Iowa State researchers explore ways to better prepare students for industry

<i>(From left to right) </i> ISU researchers Benjamin Ahn (aerospace engineering), Kristen Cetin and Bora Cetin (both of civil, construction and environmental engineering) are working to develop better teaching methods to mirror the workings of engineering industry practices. <i> Photo by Kate Tindall. </i>
(From left to right) ISU researchers Benjamin Ahn (aerospace engineering), Kristen Cetin and Bora Cetin (both of civil, construction and environmental engineering) are working to develop better teaching methods to mirror the workings of engineering industry practices. Photo by Kate Tindall.

Construction, civil engineering faculty explore the art of problem solving to prepare graduates for real-world challenges on the job

Complex … these words describe the types of problems that Kristen Cetin knows engineers face on the job site.

“There’s no one solution,” she says, explaining the concept of ill-structured problems. “In addition to that, there’s other factors that come into account.”

Cetin is an assistant professor of construction engineering at Iowa State University (ISU) and the principal investigator of “Collaborative Research: Bridging the Gap Between Academia and Industry in Approaches for Solving Ill-Structured Problems.” She has received $300,000 in National Science Foundation (NFS) funding to explore how faculty can effectively mirror the complex problems of industry in the classroom.

“Since most students go into industry, it’s important that we as professors try to understand—and adapt to—that method of thinking,” Cetin says.

Starting in August 2017 and running through July 2020, Cetin and her team at ISU will examine the problem-solving approaches of students, professors and professionals. Team members include co-principal investigators Benjamin Ahn and Bora Cetin. Ahn is an assistant professor of aerospace engineering, and Bora Cetin is an assistant professor of civil engineering. Andrea Surovek, a research scientist and lecturer at the South Dakota School of Mines & Technology, will also collaborate with the team.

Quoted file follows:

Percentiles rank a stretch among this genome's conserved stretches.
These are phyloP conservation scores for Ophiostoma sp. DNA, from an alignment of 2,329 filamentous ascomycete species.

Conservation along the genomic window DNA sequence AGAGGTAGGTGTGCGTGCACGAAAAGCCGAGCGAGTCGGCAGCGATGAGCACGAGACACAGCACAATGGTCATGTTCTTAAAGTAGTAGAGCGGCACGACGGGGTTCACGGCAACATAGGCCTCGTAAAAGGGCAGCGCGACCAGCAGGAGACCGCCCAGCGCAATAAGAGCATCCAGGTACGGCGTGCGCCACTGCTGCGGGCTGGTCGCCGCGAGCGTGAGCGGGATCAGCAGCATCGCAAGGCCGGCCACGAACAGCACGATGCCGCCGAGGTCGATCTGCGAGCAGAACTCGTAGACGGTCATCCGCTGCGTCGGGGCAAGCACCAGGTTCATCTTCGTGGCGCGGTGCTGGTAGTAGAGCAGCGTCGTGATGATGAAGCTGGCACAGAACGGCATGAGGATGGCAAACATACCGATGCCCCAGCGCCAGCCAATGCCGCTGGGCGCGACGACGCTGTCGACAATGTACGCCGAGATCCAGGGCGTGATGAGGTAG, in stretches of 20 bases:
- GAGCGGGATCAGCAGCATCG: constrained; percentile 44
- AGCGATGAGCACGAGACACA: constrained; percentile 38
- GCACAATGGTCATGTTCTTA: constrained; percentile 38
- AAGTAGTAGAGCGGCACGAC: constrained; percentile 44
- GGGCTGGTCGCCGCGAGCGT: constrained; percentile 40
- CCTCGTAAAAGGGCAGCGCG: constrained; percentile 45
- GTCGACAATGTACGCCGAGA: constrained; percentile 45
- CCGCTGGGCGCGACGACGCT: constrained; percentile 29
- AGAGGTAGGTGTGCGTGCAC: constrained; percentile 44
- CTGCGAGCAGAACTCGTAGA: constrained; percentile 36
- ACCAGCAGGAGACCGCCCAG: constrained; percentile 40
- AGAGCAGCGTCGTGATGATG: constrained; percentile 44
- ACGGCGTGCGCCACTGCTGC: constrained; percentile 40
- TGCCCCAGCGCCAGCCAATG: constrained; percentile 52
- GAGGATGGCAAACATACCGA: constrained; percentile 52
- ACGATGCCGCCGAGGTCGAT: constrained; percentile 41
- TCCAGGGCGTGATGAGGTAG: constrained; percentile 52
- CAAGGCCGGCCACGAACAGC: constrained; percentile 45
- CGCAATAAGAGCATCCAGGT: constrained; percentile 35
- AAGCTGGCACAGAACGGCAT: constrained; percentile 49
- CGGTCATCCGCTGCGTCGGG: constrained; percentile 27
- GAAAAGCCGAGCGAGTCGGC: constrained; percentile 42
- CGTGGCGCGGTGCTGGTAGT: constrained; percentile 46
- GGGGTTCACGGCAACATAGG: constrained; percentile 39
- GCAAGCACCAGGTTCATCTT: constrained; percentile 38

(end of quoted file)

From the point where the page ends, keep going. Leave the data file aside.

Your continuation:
Cetin explains that factors complicating an engineer’s work life include conflicting or missing information, price restraints or scheduling restraints.

“The challenge is, once you go out and work in industry … most of the problems that you work with are not that structured,” she says.

A classroom provides its own restraints–mainly time and personnel. Ill-structured problems (problems where there can be multiple correct answers) are good ways to teach real-world engineering, says Cetin. The multiple solutions should mirror what a professional engineer may choose to do in the field. The catch lies in the large time commitment needed to grade and give constructive responses to these types of problems.

“The idea of this project is to try to understand how undergraduate students, seasoned industry professionals and professors solve an ill-structured problem,” Cetin says.

Within a controlled environment, individuals belonging to each of these three group–students, industry professionals and faculty members—will receive an ill-structured problem. Researchers will document each individual’s progress and process for solving the problem. They will also make notes of similarities and differences and ask questions of each individual’s process. At the end of the procedure, Cetin’s team will have recommendations and resources for improving the teaching of ill-structured problems.

“This project has the potential to not only inform future researcher studies in the area of complex problem solving in engineering contexts, but also for research findings to be translated to educational practice and implications to improve problem solving in undergraduate classrooms,” the researchers state in their proposal to the NSF.

Construction engineering graduate student Renee Flemming and undergraduate student Paige Taylor have contributed to this research.


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